To assist in helping players manage these distractions LaRussa maintained a close relationship with Bob Ladouceur, the highly successful high school football coach at De La Salle High in Concord, CA. “From talking with Bob I learned so much about his relationships with the players and the importance of the process. The winning is a result of doing a lot of things right. He's really been great. I've tried to adjust some of our philosophies based on things or tips Bob has suggested.

“We encouraged egos because we encouraged players to take their jobs very personal. If you're a pitcher you have competition against a hitter. If you're a hitter you have competition against a pitcher. So ego is very important. Ego lets you prove to yourself that you're good enough to play in the big leagues, to be a part of our club. But, this is a team competition. We tried to preach the message that it's about our team and each one of us has a contribution to make.”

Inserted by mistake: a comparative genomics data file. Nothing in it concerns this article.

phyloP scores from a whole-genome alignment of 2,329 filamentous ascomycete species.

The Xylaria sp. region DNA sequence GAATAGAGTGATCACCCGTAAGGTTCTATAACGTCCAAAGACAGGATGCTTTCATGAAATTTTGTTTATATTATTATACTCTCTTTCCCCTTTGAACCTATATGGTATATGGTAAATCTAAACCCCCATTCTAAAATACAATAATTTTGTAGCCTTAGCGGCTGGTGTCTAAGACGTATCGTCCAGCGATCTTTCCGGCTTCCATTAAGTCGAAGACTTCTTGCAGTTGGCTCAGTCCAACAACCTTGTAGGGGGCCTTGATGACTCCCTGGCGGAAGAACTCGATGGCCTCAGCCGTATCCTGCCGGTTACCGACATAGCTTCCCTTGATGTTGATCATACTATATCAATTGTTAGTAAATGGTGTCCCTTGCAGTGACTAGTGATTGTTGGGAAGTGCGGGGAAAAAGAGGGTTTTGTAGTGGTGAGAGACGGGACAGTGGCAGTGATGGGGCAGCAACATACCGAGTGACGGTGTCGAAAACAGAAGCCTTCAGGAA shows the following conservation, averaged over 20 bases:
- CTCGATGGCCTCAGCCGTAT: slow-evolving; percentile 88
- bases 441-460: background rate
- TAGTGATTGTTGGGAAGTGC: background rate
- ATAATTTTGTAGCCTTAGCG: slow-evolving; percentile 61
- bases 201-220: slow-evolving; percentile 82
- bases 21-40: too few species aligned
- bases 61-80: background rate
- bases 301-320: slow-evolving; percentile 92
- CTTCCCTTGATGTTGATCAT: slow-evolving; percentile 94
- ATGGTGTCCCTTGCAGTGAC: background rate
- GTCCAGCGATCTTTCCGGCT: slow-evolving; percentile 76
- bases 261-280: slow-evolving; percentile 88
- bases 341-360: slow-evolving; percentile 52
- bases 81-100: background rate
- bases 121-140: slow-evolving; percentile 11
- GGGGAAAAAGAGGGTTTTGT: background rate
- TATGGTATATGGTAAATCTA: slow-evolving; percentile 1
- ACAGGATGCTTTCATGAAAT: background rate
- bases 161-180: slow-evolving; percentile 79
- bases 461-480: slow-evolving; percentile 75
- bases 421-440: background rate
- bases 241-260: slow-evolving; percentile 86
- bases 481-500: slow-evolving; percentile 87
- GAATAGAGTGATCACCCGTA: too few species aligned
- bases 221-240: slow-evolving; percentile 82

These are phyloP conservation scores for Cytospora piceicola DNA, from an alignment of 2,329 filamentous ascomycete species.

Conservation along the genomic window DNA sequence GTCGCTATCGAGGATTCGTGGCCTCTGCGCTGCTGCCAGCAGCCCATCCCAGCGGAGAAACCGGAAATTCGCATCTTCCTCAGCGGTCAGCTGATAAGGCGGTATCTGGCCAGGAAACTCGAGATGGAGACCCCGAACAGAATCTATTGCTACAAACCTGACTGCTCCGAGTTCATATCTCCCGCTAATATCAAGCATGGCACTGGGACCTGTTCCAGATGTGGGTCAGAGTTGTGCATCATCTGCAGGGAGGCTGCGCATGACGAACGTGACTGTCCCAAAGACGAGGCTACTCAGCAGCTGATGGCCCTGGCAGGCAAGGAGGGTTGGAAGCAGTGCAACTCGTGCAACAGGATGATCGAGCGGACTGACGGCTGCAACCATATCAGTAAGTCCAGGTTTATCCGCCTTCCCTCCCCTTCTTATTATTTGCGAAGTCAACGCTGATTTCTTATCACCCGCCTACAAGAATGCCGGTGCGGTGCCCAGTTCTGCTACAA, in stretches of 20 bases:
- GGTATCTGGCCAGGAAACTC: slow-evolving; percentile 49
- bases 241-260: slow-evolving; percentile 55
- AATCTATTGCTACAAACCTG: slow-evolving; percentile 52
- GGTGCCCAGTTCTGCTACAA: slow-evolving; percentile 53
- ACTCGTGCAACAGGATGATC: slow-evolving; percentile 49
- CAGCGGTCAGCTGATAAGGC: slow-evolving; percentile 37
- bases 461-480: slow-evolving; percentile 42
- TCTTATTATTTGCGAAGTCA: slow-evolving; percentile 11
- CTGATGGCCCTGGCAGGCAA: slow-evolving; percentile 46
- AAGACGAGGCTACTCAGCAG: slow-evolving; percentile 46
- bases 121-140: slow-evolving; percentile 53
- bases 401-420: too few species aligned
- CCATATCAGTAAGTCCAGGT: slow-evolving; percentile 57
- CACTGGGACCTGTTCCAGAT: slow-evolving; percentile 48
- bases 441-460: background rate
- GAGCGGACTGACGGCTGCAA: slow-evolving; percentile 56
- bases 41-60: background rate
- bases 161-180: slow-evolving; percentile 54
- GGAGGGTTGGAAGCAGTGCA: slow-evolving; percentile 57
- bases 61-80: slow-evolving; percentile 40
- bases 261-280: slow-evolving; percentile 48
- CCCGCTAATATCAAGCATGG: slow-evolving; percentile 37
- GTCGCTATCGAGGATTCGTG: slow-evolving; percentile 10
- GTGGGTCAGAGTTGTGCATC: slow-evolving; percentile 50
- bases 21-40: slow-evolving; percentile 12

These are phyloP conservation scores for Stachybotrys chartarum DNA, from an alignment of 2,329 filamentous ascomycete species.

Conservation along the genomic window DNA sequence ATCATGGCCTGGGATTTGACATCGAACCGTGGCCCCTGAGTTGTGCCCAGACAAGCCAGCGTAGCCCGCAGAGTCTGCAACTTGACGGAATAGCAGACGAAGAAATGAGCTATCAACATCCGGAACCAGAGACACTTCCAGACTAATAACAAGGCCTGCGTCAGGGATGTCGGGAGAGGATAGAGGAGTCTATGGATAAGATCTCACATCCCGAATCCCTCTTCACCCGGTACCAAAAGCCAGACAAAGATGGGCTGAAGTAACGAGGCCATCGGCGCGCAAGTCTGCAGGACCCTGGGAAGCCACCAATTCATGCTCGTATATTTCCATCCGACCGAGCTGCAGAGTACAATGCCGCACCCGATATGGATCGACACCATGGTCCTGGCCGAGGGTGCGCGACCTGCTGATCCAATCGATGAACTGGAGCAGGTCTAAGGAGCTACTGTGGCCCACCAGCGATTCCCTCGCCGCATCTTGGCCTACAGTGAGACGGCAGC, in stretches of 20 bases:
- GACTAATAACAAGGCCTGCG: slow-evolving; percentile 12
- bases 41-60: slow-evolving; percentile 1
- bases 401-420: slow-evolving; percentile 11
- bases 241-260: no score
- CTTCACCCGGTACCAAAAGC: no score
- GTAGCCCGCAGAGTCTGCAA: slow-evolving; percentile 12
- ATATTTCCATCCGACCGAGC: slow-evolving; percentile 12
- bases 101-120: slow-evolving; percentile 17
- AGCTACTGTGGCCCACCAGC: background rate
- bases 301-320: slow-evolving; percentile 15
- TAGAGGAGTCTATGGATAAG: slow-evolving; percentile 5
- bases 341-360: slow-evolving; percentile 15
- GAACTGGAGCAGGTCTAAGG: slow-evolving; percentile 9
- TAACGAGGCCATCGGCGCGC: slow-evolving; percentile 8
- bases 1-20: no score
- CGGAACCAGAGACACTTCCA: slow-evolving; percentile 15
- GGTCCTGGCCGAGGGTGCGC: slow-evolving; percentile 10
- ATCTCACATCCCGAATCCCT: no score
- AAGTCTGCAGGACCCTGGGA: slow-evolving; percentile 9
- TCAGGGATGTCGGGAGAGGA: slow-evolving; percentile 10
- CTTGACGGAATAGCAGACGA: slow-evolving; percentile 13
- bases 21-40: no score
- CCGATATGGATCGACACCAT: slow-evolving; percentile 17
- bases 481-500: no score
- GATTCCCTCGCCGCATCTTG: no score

It’s about creating the right atmosphere. LaRussa tried to impart that everyone--from the players, to the coaches, to the staff and front office people is a part of a big team and each part of the team contributes something, to put the players in a position to produce. “The whole thing is about competition - our team against their team - and you're trying to maximize your chances to win. That's what we all tried to do as an organization. Instead of taking away from each other, and in effect different parts, we must have a scenario where everybody really does well. That doesn't happen every place.”